There is substantial research about bullying in Hospitals & Nursing:

Is Your Hospital Safe? Disruptive Behavior and Workplace Bullying

Martin, William F. Hospital Topics86. 3 (Summer 2008): 21-8.

On April 9, 2008, in Daniel H. Raess v. Joseph E. Doescher, the Indiana Supreme Court affirmed a jury award of $325,000 to a former St. Francis Hospital employee who had accused a prominent heart surgeon of bullying him. (b) In March 2008, New York state legislators passed a bill establishing a cause of action for employees who are subjected to an abusive work environment (New York State Assembly 2008). (c) In adopting the 2009 Leadership Chapter Standards, the Joint Commission on Accreditation of Hospitals (2008) included requirements that leaders create protocols for managing disruptive behaviors and that they maintain a hospital culture of safety and quality. (d ) In February 2008, the Center for American Nurses adopted its statement on Lateral Violence and Workplace Bullying. And (e) at the 75th Annual Congress of the American College of Health Care Executives, the speaker for the 2008 Bachmeyer Address delivered a call for coordinated, organizational action by healthcare leaders and managers entitled "The Human Aspects of Quality Improvement" (Martin 2008).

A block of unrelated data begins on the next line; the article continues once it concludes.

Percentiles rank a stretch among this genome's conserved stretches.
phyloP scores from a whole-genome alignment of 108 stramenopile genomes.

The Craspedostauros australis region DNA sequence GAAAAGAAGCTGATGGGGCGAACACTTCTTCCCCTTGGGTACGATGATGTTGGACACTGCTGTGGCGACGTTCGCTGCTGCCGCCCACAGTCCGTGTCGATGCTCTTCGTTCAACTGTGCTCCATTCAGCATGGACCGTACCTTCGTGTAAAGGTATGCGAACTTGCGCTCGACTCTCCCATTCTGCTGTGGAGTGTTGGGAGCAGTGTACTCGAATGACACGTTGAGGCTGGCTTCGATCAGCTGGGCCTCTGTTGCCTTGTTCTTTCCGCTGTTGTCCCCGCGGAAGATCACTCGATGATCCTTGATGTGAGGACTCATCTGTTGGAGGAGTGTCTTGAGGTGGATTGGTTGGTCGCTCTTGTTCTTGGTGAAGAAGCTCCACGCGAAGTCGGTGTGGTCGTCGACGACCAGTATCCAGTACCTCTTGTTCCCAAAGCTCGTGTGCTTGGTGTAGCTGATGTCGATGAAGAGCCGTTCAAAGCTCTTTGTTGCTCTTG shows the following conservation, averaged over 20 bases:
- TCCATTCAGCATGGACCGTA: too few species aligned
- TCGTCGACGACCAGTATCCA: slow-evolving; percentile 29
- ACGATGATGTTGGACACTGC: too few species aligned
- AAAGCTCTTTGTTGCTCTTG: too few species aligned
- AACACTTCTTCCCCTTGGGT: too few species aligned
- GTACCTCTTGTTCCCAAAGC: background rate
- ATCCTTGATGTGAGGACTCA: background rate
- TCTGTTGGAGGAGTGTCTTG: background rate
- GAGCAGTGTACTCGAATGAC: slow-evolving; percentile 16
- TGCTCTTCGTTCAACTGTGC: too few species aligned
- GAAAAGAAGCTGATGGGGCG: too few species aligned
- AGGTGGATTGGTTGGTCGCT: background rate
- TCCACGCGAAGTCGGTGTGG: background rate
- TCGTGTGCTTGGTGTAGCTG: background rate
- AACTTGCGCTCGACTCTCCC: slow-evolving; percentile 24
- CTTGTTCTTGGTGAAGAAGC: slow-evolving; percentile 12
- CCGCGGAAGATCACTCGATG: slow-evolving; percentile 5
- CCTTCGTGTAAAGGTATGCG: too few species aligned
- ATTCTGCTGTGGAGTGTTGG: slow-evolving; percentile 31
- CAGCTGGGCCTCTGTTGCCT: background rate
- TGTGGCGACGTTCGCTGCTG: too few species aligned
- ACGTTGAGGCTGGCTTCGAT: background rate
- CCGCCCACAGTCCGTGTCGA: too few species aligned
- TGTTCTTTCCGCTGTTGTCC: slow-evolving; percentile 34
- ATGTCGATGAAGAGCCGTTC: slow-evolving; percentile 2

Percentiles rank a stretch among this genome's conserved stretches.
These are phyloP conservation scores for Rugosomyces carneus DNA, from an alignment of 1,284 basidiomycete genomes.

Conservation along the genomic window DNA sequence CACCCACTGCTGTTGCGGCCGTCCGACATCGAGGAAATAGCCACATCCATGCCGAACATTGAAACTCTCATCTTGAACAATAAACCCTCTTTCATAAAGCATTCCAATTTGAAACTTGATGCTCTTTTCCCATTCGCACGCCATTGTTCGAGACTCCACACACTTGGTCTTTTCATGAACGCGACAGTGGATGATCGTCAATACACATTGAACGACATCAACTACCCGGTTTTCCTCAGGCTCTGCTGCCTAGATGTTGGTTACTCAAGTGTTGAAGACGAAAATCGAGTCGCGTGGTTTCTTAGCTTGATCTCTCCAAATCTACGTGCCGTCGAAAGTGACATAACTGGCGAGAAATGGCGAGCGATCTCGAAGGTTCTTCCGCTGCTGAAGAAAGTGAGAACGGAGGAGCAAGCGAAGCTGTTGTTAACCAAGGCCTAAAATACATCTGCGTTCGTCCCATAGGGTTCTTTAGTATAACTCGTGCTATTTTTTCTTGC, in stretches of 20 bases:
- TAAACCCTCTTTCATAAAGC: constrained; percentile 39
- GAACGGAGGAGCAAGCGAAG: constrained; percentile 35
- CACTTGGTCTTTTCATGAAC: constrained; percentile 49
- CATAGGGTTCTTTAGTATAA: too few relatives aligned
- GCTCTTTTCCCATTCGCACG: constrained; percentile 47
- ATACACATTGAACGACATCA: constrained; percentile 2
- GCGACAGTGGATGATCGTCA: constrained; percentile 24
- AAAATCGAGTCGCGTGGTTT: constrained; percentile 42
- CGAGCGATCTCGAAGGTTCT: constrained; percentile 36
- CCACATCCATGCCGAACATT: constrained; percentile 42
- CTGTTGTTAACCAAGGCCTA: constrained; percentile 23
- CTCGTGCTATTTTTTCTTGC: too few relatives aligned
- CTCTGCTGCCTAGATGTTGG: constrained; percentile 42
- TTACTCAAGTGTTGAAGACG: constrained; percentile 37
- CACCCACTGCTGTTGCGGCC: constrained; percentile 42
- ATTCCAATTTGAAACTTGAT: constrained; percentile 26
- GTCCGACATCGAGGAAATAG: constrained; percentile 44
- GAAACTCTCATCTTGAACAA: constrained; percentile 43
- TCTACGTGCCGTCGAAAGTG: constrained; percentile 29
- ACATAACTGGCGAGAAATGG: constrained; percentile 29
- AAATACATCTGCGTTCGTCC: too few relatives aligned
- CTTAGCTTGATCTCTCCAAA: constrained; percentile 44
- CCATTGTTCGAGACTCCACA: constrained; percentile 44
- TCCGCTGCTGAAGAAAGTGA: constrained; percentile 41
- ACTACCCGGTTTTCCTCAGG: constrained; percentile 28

Bullying Among Nurses;

Cheryl A Dellasega. The American Journal of Nursing. New York: Jan 2009. Vol. 109, Iss. 1; pg. 52

Abstract (Summary) Relational aggression is a type of bullying typified by various forms of psychological (rather than physical) abuse. It includes such behaviors as gossiping, withholding information, and ostracism. Although relational aggression in girls has garnered considerable interest, scant research on this subject has been conducted among adult women or among nurses in particular. Most studies of bullying among nurses have been conducted outside the United States. This article reports on the relevant literature on bullying among health care workers, describes common scenarios, and offers a framework for changing workplace environments affected by bullying.